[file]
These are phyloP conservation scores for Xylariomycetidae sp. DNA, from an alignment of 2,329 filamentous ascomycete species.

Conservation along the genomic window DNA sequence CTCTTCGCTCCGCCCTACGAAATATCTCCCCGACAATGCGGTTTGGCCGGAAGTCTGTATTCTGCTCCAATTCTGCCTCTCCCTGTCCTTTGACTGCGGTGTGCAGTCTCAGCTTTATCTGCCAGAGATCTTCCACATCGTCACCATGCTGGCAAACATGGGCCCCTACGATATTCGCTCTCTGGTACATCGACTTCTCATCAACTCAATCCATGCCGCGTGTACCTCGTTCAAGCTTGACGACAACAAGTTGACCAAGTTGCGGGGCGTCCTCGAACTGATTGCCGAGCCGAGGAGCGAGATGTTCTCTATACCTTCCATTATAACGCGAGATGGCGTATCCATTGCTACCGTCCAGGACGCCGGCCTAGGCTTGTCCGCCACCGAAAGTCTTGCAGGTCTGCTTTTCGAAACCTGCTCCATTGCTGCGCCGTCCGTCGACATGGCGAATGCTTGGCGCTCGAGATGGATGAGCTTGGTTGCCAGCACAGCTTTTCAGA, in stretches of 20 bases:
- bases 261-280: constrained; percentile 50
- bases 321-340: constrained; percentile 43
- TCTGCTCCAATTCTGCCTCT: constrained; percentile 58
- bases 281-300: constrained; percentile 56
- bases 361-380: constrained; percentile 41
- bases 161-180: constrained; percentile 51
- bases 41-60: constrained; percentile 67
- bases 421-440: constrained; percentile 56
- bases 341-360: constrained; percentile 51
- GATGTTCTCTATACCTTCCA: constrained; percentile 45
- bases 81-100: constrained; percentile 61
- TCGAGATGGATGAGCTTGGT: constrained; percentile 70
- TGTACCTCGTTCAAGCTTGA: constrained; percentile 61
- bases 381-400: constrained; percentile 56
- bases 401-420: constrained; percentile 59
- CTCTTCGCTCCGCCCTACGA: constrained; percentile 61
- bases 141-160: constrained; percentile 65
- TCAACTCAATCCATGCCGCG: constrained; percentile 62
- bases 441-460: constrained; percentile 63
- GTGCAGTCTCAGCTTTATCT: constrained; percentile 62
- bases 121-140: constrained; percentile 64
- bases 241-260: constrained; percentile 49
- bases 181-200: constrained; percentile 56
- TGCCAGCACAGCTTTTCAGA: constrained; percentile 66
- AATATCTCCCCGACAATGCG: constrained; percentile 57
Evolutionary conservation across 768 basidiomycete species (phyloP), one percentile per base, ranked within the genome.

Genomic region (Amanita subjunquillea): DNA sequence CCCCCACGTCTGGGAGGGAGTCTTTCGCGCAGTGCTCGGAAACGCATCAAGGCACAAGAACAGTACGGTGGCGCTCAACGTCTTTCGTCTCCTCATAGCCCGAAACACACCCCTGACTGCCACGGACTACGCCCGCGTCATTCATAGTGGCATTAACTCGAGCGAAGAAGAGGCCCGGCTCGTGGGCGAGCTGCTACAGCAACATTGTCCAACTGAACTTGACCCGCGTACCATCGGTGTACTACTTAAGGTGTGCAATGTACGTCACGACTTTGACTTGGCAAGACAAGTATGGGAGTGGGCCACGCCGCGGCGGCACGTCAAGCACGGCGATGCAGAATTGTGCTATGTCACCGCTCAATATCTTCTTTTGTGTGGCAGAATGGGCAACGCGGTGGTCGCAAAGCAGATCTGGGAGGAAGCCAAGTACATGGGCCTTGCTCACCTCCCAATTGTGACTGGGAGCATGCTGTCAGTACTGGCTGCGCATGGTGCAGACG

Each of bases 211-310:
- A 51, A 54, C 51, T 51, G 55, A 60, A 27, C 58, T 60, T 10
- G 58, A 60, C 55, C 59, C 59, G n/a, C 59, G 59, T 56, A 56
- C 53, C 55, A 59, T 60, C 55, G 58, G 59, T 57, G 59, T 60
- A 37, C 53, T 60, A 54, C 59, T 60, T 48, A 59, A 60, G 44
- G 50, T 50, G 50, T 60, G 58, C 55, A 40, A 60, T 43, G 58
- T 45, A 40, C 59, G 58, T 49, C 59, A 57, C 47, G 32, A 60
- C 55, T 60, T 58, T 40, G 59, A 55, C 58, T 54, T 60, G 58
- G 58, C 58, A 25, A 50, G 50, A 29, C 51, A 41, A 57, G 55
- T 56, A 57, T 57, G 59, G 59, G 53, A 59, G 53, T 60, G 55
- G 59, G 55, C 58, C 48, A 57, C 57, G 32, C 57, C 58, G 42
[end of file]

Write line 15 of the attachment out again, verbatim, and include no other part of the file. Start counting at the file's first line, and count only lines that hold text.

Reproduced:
- TGTACCTCGTTCAAGCTTGA: constrained; percentile 61